Sunday, April 25, 2010

What would a Lib Dem Government mean for Scottish independence?

Naturally the focus of Republicans these last few weeks of the British election has been the building of strength in the 6 counties in order to further the strategy of removing the last part of Ireland from the union and building a new Ireland.

Only 13 miles east the same project is being pursued in Scotland by the Scottish National Party.

The enjoyable SNP Tactical Voting blog is providing excellent focus on the Scottish elections which have so frequently been lost in the London-centric view of the BBC. Amongst some excellent reviews of the various constituencies and the prospects of SNP candidates in their quest for independence is a consideration of what the strategic implications for Scotland might be if the man of the moment in Britain, Nick Clegg, wins big. A Liberal Democrat victory may actually weaken the Scottish pursuit of independence while perversely as noted in the British Times today a Tory victory may aid it.

However that being said it could be that a Liberal Democrat move to link voting strength to seats won would aid the Scottish nationalists who under such a scheme would presumably come close to tripling their no. of seats.

What ever the results in Scotland, Wales or England our project will continue to build its own momentum independent of that but its nice to know that while we work to end the union here we have friends and allies in the Scottish and Welsh govt. doing the same and helping create a context where London more and more readily focuses on itself rather than other countries.

Tapadh leat SNP Tactical Voting for the following consideration of the Liberal Democrat phenomenon:

"So what would a Lib Dem Government mean for Scotland, whether in its own right or with Labour as the minor partner? And in particular, what effect would this rug-pull from under the SNP’s feet mean for independence?

We could, overnight, move towards a Britain that adopted an aggressively pro-Europe stance, a Britain that had sensible policies on civil liberties, a Britain that was intent on scrapping Trident and a Britain that was significantly more serious than has hitherto been on tackling climate change? I know I should stop myself but it’s so easy to get swept up in the tantalising prospect of the next Government not being Tory or Labour. Clegg may not be the political equivalent of Jedward after all but the full Gary Barlow, the long-haul Lionel Ritchie. He could be the everlasting Diana Ross! Imagine that?

I could honestly see support for independence sink to single figures in such circumstances. It would certainly make Alex Salmond’s job significantly harder than it would have been had he been going up against the hated Tories at Westminster. How can you fight against the feel-good political result of the century?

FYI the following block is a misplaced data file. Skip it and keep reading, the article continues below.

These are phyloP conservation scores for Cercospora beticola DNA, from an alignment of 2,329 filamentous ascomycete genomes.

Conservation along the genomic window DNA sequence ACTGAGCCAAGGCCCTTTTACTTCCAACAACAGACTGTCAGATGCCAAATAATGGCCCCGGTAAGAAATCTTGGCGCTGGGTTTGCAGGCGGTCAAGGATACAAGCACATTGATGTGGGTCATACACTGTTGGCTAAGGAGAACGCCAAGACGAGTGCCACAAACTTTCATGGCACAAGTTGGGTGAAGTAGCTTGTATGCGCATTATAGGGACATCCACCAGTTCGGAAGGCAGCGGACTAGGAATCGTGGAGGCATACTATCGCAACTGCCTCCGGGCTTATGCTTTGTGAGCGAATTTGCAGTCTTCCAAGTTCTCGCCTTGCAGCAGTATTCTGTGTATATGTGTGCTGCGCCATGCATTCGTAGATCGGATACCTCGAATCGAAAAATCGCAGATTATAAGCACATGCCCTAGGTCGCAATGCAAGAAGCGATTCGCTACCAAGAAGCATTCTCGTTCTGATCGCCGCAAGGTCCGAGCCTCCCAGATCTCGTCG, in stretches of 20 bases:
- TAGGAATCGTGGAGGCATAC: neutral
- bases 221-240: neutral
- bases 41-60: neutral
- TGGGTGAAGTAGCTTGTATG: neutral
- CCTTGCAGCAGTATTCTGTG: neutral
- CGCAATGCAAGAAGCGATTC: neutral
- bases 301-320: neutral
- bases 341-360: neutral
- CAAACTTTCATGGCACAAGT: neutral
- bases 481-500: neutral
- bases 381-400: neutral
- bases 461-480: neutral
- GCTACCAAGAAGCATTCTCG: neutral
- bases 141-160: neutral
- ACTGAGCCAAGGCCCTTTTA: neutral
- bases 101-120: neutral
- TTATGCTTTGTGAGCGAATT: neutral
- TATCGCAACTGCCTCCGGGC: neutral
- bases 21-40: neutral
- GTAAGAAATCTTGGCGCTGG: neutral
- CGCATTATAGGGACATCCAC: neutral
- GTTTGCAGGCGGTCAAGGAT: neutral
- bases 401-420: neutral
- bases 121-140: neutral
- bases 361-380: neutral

I could even see Alex Salmond opting to retire in the face of this altered terrain. Fight youth with youth and leave Deputy Leader Nicola Sturgeon to pick up the reins and devise a new strategy to heave independence forwards. Let’s be honest, spitting out ‘Lib Dem cuts’ has even less of an impact than the Tory or Labour variety.

Then again, there is a persuasive theory out there that a Lib Dem/Labour coalition may well be the perfect result for Nationalists in Scotland. Five years of cuts, however necessary they may be, will be painful and there is a chance that Labour, the Lib Dems and the Tories will be seen as three cheeks of the same bahookey, however biologically improbable that may seem. Were the fairy dust of Lib Dems in Government to evaporate quickly, Scotland may take a new look at independence and see it as an attractive option, even through a process of elimination. The Tory years were painful and the Labour years were wasteful, perhaps a separate Scotland really is the bright new dawn that we’re all crying out for.

That said, if the reasons for Scotland being independent are so that we don’t get taken into illegal wars, so that we don’t gorge on nuclear power, so that we aren’t saddled with nuclear weapons and so that we can get involved with the EU more, those arguments will surely be weakened by a Liberal Democrat Government that shares those views. You would have to search pretty hard for a clear dividing line between an independent Scotland and a Clegg-governed UK.

So, if the unthinkable happens and Nick Clegg is carried over the line on a wave of gregarious goodwill and British bonhomie, there is a real risk (if you choose to see it that way) that Scotland will sink into the warm fuzz of a Liberal Democrat United Kingdom and not look back."

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